Through The Pieces Of My Loved Ones

I believe that I am more than myself. I am my grandmother, my mom, my dad, my brother, my sister, my nieces, my cousins, and my friends.

Every conversation with my grandmother is as if I am speaking to God, not because she believes in him immensely or cites the bible, but because what people look for in God I see in my grandmother. She is my faith when she tells me I will be successful, my hope when she assures me that better things will come, and my savior when I lose myself.

For my mother, womanhood meant cooking and cleaning for her family. However, her mother-in-law took over my mother lost her identity as a woman. She sacrificed her ideal home so that I could have a house. Her lips silenced the verbal and physical abuse she experienced ever since she met my dad, from everyone but him. I see my mom as a reflection of myself. We are both willing to sacrifice and suffer for the benefits of our loved ones.

My hands are reminiscent of my father because they are essential to living yet easily forgotten. He works 12 hours a day, seven days a week, helping out others in between. Whenever I remember my hands exist, I see my father’s dedication to me.

I believe my dreams can come true because of my brother. He inspires me to imagine being a writer and make it my reality. He believed in me when my parents didn’t, assuring me that I could be the next J.K Rowling.

When I see my sister, I see risks. Through her change of jobs every few months, she inspires me to seek happiness when it is lacking. She allows me to believe that change is okay and to ignore the people that do not agree. Those who love you will love you regardless.

I am the youngest; I had to mature quickly to fit in with my siblings because they were nine, ten years older than me. Through my nieces I find a childhood I lost when I was seven. They remind me to be honest, bold, driven, but most importantly, imaginative.

When I see my cousins I envision happiness. I hear a giggle in me I forgot I had.

Even through family rivalry, we will always be close as we talk about boys that don’t exist and make up our lives through snippets of TBS movies.

My friends give me a new world in my universe, a world where who I become is a reflection of what I want to be. My decisions are MY decisions. My friends taught me it is okay not to be okay. I no longer had to cry in solitude, they became the walls that heard me. They engulf my true self.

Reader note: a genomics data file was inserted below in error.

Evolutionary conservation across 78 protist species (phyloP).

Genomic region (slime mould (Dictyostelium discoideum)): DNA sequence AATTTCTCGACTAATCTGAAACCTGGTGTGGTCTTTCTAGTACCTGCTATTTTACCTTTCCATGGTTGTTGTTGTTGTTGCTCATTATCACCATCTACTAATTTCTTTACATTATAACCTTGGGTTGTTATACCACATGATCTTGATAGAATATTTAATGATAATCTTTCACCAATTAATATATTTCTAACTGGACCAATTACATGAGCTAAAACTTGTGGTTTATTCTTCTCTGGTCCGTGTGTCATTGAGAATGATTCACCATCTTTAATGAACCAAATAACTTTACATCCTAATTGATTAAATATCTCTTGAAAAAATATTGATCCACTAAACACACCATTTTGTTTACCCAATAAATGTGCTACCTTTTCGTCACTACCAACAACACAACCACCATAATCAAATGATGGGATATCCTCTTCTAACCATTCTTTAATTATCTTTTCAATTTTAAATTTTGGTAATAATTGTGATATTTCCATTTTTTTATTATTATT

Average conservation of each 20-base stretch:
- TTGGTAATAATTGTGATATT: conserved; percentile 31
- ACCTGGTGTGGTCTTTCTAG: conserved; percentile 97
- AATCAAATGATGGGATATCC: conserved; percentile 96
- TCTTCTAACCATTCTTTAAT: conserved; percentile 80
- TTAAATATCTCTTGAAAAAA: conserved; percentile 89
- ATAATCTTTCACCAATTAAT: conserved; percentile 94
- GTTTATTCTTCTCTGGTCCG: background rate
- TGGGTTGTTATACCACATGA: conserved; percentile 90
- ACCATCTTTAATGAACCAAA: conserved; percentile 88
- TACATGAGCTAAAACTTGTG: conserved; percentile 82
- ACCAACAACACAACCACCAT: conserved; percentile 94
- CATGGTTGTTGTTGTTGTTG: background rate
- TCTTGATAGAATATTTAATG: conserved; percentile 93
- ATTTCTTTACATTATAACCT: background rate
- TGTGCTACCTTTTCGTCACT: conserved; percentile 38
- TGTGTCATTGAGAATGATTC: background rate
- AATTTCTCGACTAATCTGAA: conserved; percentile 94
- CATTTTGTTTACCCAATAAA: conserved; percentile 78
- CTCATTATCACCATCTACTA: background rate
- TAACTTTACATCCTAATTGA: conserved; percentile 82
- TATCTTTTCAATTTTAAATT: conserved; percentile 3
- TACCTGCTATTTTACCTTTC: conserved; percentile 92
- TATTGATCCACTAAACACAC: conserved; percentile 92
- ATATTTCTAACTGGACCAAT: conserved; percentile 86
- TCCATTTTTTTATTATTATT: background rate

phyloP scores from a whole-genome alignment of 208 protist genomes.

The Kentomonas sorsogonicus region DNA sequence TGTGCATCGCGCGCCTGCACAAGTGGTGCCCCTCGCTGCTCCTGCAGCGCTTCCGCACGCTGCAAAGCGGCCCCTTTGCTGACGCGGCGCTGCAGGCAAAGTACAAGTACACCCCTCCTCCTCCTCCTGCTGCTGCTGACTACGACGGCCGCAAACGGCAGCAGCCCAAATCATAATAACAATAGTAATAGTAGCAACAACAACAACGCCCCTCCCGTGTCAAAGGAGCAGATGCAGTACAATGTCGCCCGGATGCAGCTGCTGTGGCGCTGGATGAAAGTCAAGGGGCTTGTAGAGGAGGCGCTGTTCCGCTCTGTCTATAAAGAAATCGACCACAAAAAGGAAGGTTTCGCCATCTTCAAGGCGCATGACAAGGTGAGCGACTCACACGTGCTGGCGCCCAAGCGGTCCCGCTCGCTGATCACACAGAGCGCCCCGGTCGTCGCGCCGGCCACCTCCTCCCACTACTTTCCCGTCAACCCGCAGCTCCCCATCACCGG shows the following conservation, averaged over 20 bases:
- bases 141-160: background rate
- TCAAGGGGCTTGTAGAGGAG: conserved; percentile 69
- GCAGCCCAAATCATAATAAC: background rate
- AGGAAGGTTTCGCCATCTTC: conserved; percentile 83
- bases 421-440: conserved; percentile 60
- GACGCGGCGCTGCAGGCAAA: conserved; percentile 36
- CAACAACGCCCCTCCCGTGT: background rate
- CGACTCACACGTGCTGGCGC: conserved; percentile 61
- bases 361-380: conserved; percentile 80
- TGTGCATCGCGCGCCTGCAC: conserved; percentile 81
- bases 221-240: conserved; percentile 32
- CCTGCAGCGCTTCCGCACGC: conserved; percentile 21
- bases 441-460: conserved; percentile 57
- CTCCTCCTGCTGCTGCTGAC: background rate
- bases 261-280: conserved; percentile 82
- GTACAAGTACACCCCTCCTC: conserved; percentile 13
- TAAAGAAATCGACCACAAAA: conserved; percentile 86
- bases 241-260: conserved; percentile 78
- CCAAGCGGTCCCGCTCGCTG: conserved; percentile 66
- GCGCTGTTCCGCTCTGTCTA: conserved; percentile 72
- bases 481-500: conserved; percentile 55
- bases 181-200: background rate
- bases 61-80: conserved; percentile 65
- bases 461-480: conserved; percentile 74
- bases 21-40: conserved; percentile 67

I believe that I am made whole, through the pieces of my loved ones.

I believe that I am more than myself. I am my grandmother, my mom, my dad, my brother, my sister, my nieces, my cousins, and my friends.

Every conversation with my grandmother is as if I am speaking to God, not because she believes in him immensely or cites the bible, but because what people look for in God I see in my grandmother. She is my faith when she tells me I will be successful, my hope when she assures me that better things will come, and my savior when I lose myself.

For my mother, womanhood meant cooking and cleaning for her family. However, her mother-in-law took over my mother lost her identity as a woman. She sacrificed her ideal home so that I could have a house. Her lips silenced the verbal and physical abuse she experienced ever since she met my dad, from everyone but him. I see my mom as a reflection of myself. We are both willing to sacrifice and suffer for the benefits of our loved ones.

My hands are reminiscent of my father because they are essential to living yet easily forgotten. He works 12 hours a day, seven days a week, helping out others in between. Whenever I remember my hands exist, I see my father’s dedication to me.

I believe my dreams can come true because of my brother. He inspires me to imagine being a writer and make it my reality. He believed in me when my parents didn’t, assuring me that I could be the next J.K Rowling.

When I see my sister, I see risks. Through her change of jobs every few months, she inspires me to seek happiness when it is lacking. She allows me to believe that change is okay and to ignore the people that do not agree. Those who love you will love you regardless.

I am the youngest; I had to mature quickly to fit in with my siblings because they were nine, ten years older than me. Through my nieces I find a childhood I lost when I was seven. They remind me to be honest, bold, driven, but most importantly, imaginative.

When I see my cousins I envision happiness. I hear a giggle in me I forgot I had.

Even through family rivalry, we will always be close as we talk about boys that don’t exist and make up our lives through snippets of TBS movies.

My friends give me a new world in my universe, a world where who I become is a reflection of what I want to be. My decisions are MY decisions. My friends taught me it is okay not to be okay. I no longer had to cry in solitude, they became the walls that heard me. They engulf my true self.

I believe that I am made whole, through the pieces of my loved ones.

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